Not being able to afford a gym. Being too tired to exercise. Not having the time to work out. Being a full-time parent. These are some of the most common excuses to not work out and exercise.

Scarsdale resident Beverley Caen doesn’t believe in excuses.

Caen, a 10-year village resident, works as an executive and a career coach, which means she helps enhance leadership development, communication skills, goal setting and decision making.

She ran an executive search firm in the financial services industry for a decade after more than 10 years in equity sales on Wall Street and is a single mother to her three kids.

And she still finds the time to exercise.

“You could [work out] at home with minimal equipment,” she said. “You need an exercise mat, an exercise ball and two sets of dumbbells.”

Caen used her knowledge and passion for exercising while on a busy schedule and wrote two books through her Sane Fitness business.

“I created this book that was turned into a box of cards with visuals with a trainer at the time,” Caen said.

One of the workouts people can try is for the everyday person — though the original thought was targeted toward women, Caen found many men ended up buying the products. Another part of Sane Fitness, the brand Caen created, is targeted specifically for pregnant women.

“The Sane Fitness Preggers workout routine is designed to focus on the second and third trimesters,” the website stated. “Your body goes through its most significant changes during this time; this workout includes exercises appropriate for each stage.”

It allows women to pick up the exercises in the 13th week of pregnancy.

There are a few beliefs about working out when pregnant, like women shouldn’t allow their heart rate to go more than 140 beats per minute while exercising, pregnant women should do abdominal exercise to strengthen muscles and allow for an easier deliver and eating for two.

Sane Fitness Preggers addresses some of those myths and gives an explanation as to why they’re myths, not truths.

This book wasn’t just something Caen put out without personal experience.

“I went through [the book] with my OB/GYN,” Caen said. “[The standard Sane Fitness] has three different routines in the box along with the pregnancy version.”

Caen has been active and interested in working out since high school and college, and it has slowly become just another part of her day.

“I felt I had to work out in the morning or I couldn’t start the day,” she said. “It’s been a part of my daily routine.”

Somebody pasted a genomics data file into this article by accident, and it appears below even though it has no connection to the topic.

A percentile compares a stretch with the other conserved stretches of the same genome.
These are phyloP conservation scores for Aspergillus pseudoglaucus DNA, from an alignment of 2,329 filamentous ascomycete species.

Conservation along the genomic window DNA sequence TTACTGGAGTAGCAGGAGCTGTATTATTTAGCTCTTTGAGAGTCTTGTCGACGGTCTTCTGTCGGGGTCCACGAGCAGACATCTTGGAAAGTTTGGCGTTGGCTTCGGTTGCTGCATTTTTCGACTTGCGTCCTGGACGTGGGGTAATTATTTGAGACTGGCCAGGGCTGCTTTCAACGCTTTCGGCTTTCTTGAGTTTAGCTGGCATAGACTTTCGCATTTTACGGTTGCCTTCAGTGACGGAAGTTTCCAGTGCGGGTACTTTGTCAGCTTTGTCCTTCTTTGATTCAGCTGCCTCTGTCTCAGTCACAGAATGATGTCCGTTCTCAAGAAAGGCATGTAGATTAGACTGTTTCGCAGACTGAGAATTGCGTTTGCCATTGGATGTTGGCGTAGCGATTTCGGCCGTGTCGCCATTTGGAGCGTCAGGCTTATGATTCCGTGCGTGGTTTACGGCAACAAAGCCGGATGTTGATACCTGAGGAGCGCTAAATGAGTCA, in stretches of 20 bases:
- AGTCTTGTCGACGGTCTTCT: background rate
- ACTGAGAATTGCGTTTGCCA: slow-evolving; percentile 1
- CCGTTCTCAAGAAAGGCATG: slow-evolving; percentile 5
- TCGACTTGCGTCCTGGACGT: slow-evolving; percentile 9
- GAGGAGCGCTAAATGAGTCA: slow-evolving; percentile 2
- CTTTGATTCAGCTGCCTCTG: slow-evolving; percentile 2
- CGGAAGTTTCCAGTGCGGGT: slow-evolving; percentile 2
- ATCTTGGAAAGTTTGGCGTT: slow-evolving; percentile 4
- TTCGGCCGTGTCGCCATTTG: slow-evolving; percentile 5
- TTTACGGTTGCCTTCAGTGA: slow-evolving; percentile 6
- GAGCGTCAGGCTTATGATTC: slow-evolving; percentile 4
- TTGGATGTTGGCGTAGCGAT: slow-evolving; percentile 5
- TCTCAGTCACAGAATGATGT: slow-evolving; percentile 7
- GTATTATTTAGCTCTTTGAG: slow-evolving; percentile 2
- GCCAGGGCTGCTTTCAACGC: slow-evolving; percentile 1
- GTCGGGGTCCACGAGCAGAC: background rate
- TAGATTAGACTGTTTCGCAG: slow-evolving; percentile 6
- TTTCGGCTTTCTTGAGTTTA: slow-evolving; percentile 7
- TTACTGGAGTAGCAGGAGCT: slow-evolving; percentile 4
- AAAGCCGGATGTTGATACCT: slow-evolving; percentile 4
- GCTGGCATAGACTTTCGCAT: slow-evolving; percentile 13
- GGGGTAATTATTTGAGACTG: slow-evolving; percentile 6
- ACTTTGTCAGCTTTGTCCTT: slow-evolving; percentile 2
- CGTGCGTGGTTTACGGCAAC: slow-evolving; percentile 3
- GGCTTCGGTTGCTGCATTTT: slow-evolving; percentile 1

Caen started her workout journey from scratch, teaching herself different moves and routines, and she has kept at it.

Eventually, she began working with different trainers at Equinox gym to find new exercises.

“People ask how I can raise three kids and stay in shape,” Caen said. “I wanted to come up with a routine for anyone to fit it in their schedule. My thought was to take the excuse away from people who want health and fitness.”

She said she views the program and lifestyle as a holistic approach toward getting fit and said the “trendy” workouts aren’t necessary to live a healthy lifestyle.

But, some of these “trendy” workouts, like Zumba, Soulcycle, barre classes and CrossFit can incorporate some of what Caen generally uses for each workout, like cardio.

“I’m really traditional, I’ve always been a combination of cardio and strength training,” she said. “I’ve stayed fit my whole life. I’ve never been on a diet.”

Staying active and healthy is something Caen has felt was more important as she got older.

“It’s important to be fit and have that core strength,” she said. “The routine in the book is to do whatever cardio you’re comfortable with.”

Since living a healthy and active lifestyle is as important as it is to Caen, she makes sure she has access to a gym facility when she travels and has her own workout space in her house.

And, as a result of Caen’s active lifestyle, the habit has trickled down to her three kids who live an active life as well, while knowing healthy can come in different shapes and sizes.

One of the book’s strengths, according to Caen, is it is timeless — she’s still doing the same routines — and it can inspire people to make changes outside of their own personal workout lives.

Caen said when people are confident and feel good about themselves, they carry themselves with more esteem in the workplace.

“Staying in shape doesn’t mean being perfect and being a size 2,” she said. “It’s about being healthy. Whatever shape you are, a size 2 or a 10, it’s about feeling good. You own the room.”

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